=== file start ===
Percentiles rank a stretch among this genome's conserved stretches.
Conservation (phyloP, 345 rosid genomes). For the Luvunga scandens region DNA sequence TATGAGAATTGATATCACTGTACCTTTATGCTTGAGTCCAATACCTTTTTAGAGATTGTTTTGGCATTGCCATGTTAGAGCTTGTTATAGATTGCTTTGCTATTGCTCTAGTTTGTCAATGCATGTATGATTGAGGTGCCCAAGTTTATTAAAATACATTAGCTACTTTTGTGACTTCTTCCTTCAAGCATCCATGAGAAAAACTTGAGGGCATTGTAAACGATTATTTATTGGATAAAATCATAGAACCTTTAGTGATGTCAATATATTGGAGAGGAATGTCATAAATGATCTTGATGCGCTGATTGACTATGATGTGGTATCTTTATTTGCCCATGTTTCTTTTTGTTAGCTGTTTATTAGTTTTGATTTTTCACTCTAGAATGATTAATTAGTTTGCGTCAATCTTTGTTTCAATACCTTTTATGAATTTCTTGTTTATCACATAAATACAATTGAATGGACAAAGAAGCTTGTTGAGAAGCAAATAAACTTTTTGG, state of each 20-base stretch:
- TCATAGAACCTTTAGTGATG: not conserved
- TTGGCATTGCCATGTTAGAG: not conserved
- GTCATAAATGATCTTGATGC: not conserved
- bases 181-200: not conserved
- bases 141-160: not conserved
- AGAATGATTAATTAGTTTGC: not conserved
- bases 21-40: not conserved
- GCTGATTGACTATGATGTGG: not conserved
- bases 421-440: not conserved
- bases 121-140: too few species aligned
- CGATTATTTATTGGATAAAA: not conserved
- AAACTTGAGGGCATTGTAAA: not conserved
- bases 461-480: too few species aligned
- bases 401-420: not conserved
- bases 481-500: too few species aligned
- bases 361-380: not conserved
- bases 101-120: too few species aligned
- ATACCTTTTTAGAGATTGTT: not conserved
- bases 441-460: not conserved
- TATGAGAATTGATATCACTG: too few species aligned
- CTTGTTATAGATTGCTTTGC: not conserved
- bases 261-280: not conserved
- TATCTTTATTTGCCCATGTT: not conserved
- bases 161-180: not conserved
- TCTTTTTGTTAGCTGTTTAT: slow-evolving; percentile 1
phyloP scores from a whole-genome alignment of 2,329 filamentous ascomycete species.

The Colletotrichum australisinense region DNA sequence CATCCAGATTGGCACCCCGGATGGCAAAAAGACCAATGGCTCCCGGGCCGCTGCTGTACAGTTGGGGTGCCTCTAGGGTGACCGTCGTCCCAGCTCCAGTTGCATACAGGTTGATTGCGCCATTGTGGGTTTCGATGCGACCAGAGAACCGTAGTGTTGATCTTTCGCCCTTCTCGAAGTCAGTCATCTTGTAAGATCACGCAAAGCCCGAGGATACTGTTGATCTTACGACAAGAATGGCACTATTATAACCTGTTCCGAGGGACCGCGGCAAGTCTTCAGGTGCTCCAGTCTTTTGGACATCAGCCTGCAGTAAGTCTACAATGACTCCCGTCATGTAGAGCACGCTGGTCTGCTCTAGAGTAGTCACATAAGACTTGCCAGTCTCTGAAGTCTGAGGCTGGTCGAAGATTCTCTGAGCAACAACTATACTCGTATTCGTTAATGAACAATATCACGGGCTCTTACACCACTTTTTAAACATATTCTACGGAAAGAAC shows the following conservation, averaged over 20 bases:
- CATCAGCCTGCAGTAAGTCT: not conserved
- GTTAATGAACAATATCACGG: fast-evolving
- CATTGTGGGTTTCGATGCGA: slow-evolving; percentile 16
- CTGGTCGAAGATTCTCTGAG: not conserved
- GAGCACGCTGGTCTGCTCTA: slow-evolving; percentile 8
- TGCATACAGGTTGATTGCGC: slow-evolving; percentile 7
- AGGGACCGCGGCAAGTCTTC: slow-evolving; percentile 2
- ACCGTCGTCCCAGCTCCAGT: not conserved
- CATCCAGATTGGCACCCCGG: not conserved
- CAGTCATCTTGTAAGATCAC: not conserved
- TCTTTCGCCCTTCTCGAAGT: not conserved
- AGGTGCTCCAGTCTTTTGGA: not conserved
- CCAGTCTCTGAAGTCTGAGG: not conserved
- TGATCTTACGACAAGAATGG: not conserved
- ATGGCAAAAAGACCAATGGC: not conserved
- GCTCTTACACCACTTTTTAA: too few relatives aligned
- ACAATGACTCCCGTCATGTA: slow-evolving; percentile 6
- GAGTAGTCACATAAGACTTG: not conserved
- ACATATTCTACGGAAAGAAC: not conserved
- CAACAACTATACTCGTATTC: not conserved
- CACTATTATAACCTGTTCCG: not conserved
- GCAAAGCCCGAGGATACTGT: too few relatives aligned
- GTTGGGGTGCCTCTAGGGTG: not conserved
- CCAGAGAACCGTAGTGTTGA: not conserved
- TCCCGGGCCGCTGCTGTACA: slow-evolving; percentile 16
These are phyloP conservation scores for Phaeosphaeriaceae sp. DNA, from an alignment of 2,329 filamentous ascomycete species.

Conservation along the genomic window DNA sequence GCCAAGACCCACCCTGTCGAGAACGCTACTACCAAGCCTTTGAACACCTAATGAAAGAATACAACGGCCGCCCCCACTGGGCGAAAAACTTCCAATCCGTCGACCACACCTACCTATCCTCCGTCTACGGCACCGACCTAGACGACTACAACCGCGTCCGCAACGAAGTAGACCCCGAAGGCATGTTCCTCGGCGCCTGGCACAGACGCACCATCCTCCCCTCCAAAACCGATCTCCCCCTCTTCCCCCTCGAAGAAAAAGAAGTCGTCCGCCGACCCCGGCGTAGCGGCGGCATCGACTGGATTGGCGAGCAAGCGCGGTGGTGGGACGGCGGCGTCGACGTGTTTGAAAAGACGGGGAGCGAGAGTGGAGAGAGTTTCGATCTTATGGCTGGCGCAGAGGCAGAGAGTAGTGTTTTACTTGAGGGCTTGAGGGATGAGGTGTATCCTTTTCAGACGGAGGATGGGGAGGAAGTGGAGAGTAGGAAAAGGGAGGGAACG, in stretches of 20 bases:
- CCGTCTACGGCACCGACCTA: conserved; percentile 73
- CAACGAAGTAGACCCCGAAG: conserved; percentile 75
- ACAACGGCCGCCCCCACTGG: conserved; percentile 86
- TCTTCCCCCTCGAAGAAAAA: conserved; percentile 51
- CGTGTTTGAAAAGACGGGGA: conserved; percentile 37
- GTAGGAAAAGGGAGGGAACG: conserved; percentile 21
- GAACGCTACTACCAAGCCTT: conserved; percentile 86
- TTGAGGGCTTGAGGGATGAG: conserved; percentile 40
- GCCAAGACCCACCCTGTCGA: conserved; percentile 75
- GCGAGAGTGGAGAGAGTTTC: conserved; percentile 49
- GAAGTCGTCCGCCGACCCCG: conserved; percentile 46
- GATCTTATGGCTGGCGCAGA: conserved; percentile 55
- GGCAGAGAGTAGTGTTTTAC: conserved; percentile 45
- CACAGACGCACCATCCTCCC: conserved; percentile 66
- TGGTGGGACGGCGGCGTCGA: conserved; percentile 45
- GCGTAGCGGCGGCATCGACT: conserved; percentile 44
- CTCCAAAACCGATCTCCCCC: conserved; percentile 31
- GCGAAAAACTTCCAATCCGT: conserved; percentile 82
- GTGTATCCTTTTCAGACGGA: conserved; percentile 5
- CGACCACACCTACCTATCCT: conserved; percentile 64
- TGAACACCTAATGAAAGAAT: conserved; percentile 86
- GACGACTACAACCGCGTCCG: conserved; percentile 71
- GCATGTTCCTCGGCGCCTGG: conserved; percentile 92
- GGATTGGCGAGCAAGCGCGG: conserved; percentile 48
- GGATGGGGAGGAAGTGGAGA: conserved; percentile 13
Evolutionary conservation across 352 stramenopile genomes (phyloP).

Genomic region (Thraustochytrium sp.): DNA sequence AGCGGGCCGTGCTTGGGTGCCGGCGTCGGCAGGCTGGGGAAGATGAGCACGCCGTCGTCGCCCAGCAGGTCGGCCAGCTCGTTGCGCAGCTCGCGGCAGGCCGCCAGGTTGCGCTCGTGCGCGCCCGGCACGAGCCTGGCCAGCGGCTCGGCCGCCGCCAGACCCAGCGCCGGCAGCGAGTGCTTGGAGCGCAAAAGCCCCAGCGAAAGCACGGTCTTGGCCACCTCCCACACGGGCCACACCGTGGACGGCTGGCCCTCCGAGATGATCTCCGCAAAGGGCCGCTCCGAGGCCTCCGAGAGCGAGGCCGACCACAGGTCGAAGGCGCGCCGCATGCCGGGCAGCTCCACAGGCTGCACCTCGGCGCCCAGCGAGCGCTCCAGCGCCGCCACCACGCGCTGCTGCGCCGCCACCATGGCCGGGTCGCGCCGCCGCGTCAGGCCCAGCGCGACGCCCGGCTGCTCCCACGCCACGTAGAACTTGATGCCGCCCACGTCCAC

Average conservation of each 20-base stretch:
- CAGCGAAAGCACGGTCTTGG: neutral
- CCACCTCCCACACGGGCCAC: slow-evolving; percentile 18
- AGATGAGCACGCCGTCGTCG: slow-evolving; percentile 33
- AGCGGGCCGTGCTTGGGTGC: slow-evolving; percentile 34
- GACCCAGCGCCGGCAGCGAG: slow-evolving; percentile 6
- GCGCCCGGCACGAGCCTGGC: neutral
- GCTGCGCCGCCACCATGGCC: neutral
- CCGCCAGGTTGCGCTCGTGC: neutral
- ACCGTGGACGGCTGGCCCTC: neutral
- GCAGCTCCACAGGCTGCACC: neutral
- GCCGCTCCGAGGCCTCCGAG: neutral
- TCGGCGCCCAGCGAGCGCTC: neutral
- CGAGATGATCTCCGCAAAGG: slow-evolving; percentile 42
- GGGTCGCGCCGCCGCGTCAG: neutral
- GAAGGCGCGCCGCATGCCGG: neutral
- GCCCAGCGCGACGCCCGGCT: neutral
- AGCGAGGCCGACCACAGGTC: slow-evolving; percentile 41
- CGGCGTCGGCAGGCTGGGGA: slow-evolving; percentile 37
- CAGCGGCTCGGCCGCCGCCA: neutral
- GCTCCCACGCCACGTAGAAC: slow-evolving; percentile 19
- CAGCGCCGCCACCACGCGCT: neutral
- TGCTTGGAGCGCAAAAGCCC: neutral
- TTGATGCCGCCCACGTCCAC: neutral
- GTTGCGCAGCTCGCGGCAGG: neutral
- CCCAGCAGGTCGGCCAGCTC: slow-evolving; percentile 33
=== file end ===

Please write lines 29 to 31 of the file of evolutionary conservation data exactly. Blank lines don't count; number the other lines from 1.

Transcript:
The Colletotrichum australisinense region DNA sequence CATCCAGATTGGCACCCCGGATGGCAAAAAGACCAATGGCTCCCGGGCCGCTGCTGTACAGTTGGGGTGCCTCTAGGGTGACCGTCGTCCCAGCTCCAGTTGCATACAGGTTGATTGCGCCATTGTGGGTTTCGATGCGACCAGAGAACCGTAGTGTTGATCTTTCGCCCTTCTCGAAGTCAGTCATCTTGTAAGATCACGCAAAGCCCGAGGATACTGTTGATCTTACGACAAGAATGGCACTATTATAACCTGTTCCGAGGGACCGCGGCAAGTCTTCAGGTGCTCCAGTCTTTTGGACATCAGCCTGCAGTAAGTCTACAATGACTCCCGTCATGTAGAGCACGCTGGTCTGCTCTAGAGTAGTCACATAAGACTTGCCAGTCTCTGAAGTCTGAGGCTGGTCGAAGATTCTCTGAGCAACAACTATACTCGTATTCGTTAATGAACAATATCACGGGCTCTTACACCACTTTTTAAACATATTCTACGGAAAGAAC shows the following conservation, averaged over 20 bases:
- CATCAGCCTGCAGTAAGTCT: not conserved
- GTTAATGAACAATATCACGG: fast-evolving